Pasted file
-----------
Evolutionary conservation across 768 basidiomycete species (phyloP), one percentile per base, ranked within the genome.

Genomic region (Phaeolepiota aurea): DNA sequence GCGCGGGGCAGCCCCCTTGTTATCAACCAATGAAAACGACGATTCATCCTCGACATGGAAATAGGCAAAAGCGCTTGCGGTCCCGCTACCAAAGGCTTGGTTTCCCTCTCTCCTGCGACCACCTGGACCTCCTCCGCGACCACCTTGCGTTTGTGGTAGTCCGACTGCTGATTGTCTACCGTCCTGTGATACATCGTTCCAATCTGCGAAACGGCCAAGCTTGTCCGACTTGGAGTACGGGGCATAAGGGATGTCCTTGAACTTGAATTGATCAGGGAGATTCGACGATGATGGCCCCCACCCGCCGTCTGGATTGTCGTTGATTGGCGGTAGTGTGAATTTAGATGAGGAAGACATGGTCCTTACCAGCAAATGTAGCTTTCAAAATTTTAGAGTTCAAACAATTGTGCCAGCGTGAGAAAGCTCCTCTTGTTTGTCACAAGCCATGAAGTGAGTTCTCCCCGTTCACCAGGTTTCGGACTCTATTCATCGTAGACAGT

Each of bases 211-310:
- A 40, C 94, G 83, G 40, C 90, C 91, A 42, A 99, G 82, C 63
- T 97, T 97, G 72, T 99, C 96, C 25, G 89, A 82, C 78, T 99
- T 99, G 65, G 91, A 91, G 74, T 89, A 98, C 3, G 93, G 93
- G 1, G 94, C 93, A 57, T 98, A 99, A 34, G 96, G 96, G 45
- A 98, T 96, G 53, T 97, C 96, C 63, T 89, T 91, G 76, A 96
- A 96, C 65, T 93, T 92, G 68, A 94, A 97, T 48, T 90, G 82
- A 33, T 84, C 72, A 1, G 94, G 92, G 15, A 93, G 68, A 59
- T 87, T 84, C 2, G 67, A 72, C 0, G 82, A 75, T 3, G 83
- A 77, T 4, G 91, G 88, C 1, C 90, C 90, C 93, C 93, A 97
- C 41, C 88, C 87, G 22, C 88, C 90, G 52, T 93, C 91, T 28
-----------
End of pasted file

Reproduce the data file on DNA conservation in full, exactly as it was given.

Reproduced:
Evolutionary conservation across 768 basidiomycete species (phyloP), one percentile per base, ranked within the genome.

Genomic region (Phaeolepiota aurea): DNA sequence GCGCGGGGCAGCCCCCTTGTTATCAACCAATGAAAACGACGATTCATCCTCGACATGGAAATAGGCAAAAGCGCTTGCGGTCCCGCTACCAAAGGCTTGGTTTCCCTCTCTCCTGCGACCACCTGGACCTCCTCCGCGACCACCTTGCGTTTGTGGTAGTCCGACTGCTGATTGTCTACCGTCCTGTGATACATCGTTCCAATCTGCGAAACGGCCAAGCTTGTCCGACTTGGAGTACGGGGCATAAGGGATGTCCTTGAACTTGAATTGATCAGGGAGATTCGACGATGATGGCCCCCACCCGCCGTCTGGATTGTCGTTGATTGGCGGTAGTGTGAATTTAGATGAGGAAGACATGGTCCTTACCAGCAAATGTAGCTTTCAAAATTTTAGAGTTCAAACAATTGTGCCAGCGTGAGAAAGCTCCTCTTGTTTGTCACAAGCCATGAAGTGAGTTCTCCCCGTTCACCAGGTTTCGGACTCTATTCATCGTAGACAGT

Each of bases 211-310:
- A 40, C 94, G 83, G 40, C 90, C 91, A 42, A 99, G 82, C 63
- T 97, T 97, G 72, T 99, C 96, C 25, G 89, A 82, C 78, T 99
- T 99, G 65, G 91, A 91, G 74, T 89, A 98, C 3, G 93, G 93
- G 1, G 94, C 93, A 57, T 98, A 99, A 34, G 96, G 96, G 45
- A 98, T 96, G 53, T 97, C 96, C 63, T 89, T 91, G 76, A 96
- A 96, C 65, T 93, T 92, G 68, A 94, A 97, T 48, T 90, G 82
- A 33, T 84, C 72, A 1, G 94, G 92, G 15, A 93, G 68, A 59
- T 87, T 84, C 2, G 67, A 72, C 0, G 82, A 75, T 3, G 83
- A 77, T 4, G 91, G 88, C 1, C 90, C 90, C 93, C 93, A 97
- C 41, C 88, C 87, G 22, C 88, C 90, G 52, T 93, C 91, T 28